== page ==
Making It Happen: Academic Competitions and Contests Part II

By Stacey Burt on September 1, 2009

Here is the promised “Part II,” a continuation of my post about the guidelines for getting students involved in math contests and competitions. Check out the considerations suggested in my previous blog as they are the basics I follow for both science and math contests and competitive teams.

One thing I would like to mention is the great need to expand our students’ talents in mathematics. In 1980, the National Council of Teachers of Mathematics (NCTM) made a bold statement, "The student most neglected in terms of realizing full potential, is the gifted student of mathematics." This suggestion leads me wonder what I am doing to encourage the mathematical talent of those very bright math students in my class. Over the years I have realized that one way I can address the needs of this population is to get these students involved in math-based contests and competitions. Below you will find a list of sites that sponsor or give information on math related opportunities for your high achieving math students.

Math Olympiads

http://www.moems.org 

Math League

http://www.arml.com/index.php

Mathcounts

https://mathcounts.org/Page.aspx?pid=1537

Math Kangaroo

http://www.kangurusa.com/new/

Math League

http://www.themathleague.com/

Online Math League

http://www.onlinemathleague.com/

American Scholastic Mathematics Association

http://www.asan.com/asa/asma1.htm

For a more thorough list of opportunities, check out this link: http://www.artofproblemsolving.com/Resources/AoPS_R_Contests.php


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Some of the contests listed above can be conducted on site at your school and results are entered by the sponsoring teacher via the internet. I have had my students participate in the Math League contest with great results. I hope these sites will inspire you to engage your students in pursuing their love of mathematics in more depth by participating in math contests and challenges. A few of the competitions even offer savings bonds and scholarship money to students winning particular events and categories. Good luck!

Mathematically Yours-

Stacey

Comments

I can see that you have established quite a network to feed information as well as share. Do you have information about writing contests and/reading contests and competitions for students? I would also be interested in locating places where student writing can be published outside of the school setting.

Jim-

Actually, my partner teacher Kristy Mall, has our students participate in a poetry contest at the beginning of each school year. The name of the contest is Creative Communications Poetry Contest, here is the URL for the site, http://www.poeticpower.com/. It is completely free and poems chosen will be published in their annual anthology. Good luck and happy writing.

Cheers-

Stacey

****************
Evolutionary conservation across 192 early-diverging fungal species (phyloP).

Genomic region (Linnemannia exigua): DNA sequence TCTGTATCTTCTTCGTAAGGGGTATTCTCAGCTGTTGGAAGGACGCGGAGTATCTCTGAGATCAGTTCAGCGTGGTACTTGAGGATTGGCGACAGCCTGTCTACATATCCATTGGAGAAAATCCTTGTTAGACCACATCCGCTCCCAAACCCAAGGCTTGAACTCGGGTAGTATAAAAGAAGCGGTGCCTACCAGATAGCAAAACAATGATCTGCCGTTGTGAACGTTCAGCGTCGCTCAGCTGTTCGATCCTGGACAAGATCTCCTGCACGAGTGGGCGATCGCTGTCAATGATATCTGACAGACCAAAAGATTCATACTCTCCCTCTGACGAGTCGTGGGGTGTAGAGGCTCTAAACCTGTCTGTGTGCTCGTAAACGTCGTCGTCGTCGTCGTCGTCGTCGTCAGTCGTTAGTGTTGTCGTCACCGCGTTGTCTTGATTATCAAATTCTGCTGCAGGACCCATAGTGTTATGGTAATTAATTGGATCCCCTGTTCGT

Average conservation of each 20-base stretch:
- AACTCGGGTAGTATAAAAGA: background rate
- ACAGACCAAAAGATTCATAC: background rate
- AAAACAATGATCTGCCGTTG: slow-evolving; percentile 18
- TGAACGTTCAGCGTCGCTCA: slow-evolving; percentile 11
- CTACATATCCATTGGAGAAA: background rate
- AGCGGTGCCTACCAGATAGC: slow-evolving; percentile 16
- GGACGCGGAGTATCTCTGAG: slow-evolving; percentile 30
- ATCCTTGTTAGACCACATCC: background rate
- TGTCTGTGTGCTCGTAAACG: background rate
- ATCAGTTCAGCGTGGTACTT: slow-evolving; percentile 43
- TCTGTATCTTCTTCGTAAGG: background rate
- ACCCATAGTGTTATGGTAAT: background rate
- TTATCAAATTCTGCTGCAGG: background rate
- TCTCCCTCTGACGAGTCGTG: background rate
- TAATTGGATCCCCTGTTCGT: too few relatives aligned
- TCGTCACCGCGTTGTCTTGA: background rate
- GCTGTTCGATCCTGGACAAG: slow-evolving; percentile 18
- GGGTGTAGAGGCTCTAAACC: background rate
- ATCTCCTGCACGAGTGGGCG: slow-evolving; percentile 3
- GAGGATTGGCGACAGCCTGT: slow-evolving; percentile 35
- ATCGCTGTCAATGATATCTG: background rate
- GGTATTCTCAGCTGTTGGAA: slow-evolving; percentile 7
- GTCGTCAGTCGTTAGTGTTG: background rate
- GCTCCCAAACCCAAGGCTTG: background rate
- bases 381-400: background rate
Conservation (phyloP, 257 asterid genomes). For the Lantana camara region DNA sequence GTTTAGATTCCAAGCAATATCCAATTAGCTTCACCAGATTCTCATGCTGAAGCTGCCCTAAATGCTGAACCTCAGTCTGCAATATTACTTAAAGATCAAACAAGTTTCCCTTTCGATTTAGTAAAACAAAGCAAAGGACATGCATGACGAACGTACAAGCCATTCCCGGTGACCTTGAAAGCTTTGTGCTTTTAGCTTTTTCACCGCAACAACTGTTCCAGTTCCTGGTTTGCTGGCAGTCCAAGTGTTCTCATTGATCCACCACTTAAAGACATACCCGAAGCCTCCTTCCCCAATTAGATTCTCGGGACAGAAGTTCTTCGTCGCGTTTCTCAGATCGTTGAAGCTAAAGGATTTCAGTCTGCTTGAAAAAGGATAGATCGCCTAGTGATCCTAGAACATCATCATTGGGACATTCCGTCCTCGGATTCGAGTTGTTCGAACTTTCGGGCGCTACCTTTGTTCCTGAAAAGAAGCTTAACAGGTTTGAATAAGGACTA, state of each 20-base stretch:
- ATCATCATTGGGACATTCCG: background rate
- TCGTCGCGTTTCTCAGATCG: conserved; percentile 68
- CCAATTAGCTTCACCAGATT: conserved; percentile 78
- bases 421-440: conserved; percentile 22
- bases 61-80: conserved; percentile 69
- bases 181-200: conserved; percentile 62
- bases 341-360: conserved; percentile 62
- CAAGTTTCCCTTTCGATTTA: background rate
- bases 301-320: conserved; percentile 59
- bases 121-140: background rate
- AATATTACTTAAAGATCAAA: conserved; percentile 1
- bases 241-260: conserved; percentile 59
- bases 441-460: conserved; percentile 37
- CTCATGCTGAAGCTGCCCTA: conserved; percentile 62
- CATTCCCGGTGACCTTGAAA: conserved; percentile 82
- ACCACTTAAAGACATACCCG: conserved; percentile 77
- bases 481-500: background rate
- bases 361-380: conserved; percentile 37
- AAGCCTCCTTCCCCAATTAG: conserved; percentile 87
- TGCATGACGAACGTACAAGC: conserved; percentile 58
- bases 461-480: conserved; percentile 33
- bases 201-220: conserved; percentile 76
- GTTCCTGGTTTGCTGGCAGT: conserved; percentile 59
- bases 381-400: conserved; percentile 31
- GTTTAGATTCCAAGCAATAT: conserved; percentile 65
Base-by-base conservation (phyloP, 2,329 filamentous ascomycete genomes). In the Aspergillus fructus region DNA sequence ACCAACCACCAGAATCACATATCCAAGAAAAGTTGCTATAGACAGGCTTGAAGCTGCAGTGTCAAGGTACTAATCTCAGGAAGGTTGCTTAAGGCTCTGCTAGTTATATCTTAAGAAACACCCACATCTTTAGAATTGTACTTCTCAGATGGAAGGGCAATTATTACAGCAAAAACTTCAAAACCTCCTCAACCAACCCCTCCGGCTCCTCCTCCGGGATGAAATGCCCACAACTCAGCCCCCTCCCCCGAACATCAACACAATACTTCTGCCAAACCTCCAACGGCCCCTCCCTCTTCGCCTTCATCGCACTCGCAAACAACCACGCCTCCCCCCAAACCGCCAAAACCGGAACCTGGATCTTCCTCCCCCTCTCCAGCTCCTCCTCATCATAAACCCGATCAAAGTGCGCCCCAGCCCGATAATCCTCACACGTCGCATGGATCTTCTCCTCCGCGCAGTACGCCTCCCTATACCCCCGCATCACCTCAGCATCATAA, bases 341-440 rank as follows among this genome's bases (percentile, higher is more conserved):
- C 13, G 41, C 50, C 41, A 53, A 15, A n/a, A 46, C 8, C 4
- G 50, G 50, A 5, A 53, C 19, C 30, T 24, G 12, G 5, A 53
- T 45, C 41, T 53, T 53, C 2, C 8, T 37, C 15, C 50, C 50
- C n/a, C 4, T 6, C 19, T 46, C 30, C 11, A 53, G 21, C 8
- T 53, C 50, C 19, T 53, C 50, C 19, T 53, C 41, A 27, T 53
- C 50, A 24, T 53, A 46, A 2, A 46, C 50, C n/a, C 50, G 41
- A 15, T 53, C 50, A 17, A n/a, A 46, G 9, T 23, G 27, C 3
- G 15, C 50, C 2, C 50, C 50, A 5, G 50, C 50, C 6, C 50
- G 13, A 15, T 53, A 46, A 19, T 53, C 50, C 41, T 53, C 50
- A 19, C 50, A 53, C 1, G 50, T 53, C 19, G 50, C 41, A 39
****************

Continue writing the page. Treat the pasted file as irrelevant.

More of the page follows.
Math isn't my greatest teaching strength, but these contests are inspiring and I am resolved to get my kids more involved in this type of math experience. Thanks for all the links!

Mrs. Alvarez-

I am very excited to hear that you have been inspired! So many of the math contests are completely "do-able" on site with you reporting the scores. Your students are so lucky to have a teacher willing to try new things. All the best and please let me know which math contests you decide to try. (Like I mentioned, the Math League is an easy one to start with)

Have a great week!

Stacey

Stacey, though you know I am a fourth grade teacher, I am wondering what I could do to perhaps get a few of my boys interested in robotics. They are VERY hands-on and like to take things apart- for some reason, building projects come to my mind. How would you get any class younger than yours interested? Mine is an advanced class, so perhaps they could grasp a few projects we do together really well.

Besides that, could a robotics project be made into a class science fair project of sorts with variables, a purpose, and a hypothesis? Something that is measurable and observable with trials? Just curious. :)

Hi Victoria-

For your boys (or girls) that love to build I would suggest getting some simple Lego robot kits. They can be expensive so maybe think grants. I have also purchased simple robot kits from a local toy store that range from about $12.00-$25.00 each. It really depends on your budget.

Absolutely, I believe that robotics could be implemented in a science fair project, especially if your students are into programming. With the Lego robot kits students can program the robots to do all sorts of really cool stuff, and that's where your students could explore variables. Here is a link that may give you some ideas:

http://www.super-science-fair-projects.com/robotics.html

Thanks for writing and good luck with your "builders"...I was one of those kids. :O)

Have a wonderful week!

Stacey

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